Ben H. Winters is the New York Times bestselling author of Underground Airlines and the three novels of the Last Policeman series. He has once won, and been nominated three times for, the Edgar Award from the Mystery Writers of America, and has also been given the Philip K. Dick Award for excellence in science fiction. He lives in Los Angeles with his wife and children.

Christopher Caldwell is a queer Black American living in Glasgow, Scotland with his partner Alice. He was the 2007 recipient of the Octavia E. Butler Memorial Scholarship to Clarion West. His work has appeared in Fiyah, Bloodchildren: Stories by the Octavia E. Butler Scholars, and Strange Horizons.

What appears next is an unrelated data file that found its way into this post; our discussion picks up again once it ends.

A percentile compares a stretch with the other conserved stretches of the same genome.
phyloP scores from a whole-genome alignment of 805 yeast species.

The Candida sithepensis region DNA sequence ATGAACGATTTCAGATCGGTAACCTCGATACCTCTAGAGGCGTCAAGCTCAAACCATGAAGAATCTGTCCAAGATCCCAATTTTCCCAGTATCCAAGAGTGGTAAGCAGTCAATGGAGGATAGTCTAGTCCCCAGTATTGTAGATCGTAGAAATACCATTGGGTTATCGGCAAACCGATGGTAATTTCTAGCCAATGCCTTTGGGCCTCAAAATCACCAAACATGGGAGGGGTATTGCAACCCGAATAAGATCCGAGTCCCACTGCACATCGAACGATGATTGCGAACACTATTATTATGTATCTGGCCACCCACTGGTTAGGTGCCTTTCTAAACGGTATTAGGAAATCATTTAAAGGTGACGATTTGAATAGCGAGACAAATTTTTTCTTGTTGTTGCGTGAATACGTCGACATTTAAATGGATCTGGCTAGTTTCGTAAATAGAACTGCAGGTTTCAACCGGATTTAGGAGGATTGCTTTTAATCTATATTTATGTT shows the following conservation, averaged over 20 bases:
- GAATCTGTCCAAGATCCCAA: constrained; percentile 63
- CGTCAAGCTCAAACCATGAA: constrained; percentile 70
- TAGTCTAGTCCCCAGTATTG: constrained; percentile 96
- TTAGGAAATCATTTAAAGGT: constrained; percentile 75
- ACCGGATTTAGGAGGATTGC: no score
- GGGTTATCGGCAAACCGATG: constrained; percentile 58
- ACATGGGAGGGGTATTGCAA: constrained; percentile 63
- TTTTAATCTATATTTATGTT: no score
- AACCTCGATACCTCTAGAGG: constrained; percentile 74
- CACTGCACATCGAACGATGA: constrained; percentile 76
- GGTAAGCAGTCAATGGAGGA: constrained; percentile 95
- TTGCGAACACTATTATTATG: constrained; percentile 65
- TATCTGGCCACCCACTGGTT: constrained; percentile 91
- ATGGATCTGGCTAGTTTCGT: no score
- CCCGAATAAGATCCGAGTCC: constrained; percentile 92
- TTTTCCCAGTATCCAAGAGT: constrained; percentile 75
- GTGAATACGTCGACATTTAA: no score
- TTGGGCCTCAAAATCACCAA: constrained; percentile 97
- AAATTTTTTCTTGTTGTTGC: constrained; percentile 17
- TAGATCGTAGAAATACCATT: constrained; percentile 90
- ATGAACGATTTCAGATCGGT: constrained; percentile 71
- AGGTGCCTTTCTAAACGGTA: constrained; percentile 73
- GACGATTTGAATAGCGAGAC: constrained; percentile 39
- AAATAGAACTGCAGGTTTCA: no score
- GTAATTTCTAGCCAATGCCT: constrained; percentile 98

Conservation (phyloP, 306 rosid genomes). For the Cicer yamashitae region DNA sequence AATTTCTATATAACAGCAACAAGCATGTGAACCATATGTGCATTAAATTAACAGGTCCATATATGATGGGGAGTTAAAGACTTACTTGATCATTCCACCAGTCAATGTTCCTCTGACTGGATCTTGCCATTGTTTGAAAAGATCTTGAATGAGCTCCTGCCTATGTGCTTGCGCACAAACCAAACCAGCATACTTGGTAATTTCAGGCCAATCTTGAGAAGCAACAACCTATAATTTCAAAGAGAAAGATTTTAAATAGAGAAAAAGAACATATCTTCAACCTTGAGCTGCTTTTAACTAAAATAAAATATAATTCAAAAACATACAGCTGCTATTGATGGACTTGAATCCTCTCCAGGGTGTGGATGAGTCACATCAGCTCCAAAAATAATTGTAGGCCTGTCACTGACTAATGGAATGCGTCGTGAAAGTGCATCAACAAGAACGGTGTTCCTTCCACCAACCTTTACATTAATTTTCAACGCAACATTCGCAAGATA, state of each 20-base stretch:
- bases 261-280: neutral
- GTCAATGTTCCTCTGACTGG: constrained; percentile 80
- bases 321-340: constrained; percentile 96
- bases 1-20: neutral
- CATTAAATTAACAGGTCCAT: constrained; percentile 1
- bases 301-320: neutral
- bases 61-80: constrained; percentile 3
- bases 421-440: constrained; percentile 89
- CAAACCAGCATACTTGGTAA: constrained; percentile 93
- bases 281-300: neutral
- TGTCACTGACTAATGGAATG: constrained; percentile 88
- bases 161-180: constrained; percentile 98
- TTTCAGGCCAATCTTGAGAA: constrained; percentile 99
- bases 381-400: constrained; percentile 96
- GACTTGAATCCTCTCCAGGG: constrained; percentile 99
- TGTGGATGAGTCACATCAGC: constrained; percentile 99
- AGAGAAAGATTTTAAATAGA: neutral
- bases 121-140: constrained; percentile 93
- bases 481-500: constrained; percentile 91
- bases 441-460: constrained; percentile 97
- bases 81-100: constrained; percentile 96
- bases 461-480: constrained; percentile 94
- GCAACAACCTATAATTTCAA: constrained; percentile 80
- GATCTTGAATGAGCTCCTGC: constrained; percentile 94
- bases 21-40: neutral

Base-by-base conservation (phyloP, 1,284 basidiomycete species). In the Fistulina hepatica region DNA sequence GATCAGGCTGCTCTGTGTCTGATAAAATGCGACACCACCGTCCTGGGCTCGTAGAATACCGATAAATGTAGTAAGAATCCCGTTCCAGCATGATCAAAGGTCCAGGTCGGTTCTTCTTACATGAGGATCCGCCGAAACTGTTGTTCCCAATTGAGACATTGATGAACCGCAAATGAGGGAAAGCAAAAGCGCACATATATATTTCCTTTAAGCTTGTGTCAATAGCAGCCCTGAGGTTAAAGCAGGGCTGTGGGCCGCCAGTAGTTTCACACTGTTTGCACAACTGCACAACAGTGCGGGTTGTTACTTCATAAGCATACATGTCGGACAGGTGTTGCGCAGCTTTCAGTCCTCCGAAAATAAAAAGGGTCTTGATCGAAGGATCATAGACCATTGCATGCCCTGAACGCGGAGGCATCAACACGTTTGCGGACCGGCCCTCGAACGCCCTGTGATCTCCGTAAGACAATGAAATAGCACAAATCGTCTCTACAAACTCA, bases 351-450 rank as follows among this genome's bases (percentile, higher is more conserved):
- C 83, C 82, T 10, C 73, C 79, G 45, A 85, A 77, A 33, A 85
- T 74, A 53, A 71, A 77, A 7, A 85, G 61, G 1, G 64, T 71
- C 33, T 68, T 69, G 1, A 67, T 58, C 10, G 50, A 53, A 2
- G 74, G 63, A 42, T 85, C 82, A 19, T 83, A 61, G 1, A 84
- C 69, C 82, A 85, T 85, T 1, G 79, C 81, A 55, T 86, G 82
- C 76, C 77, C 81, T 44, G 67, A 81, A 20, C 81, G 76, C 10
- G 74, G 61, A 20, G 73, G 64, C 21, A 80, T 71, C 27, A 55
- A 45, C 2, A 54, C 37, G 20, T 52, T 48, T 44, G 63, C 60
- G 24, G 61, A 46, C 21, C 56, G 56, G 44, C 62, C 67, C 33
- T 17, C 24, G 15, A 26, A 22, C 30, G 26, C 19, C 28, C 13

Indrapramit Das (aka Indra Das) is a writer and editor from Kolkata, India. He is a Lambda Literary Award-winner for his debut novel The Devourers (Penguin India / Del Rey), and has been a finalist for the Crawford, Tiptree and Shirley Jackson Awards. His short fiction has appeared in publications including Tor.comClarkesworld and Asimov’s, and has been widely anthologized. He is an Octavia E. Butler Scholar and a grateful graduate of Clarion West 2012. He has lived in India, the United States, and Canada, where he completed his MFA at the University of British Columbia and wore a variety of hats, including dog hotel night shift attendant, TV background performer, and video game tester.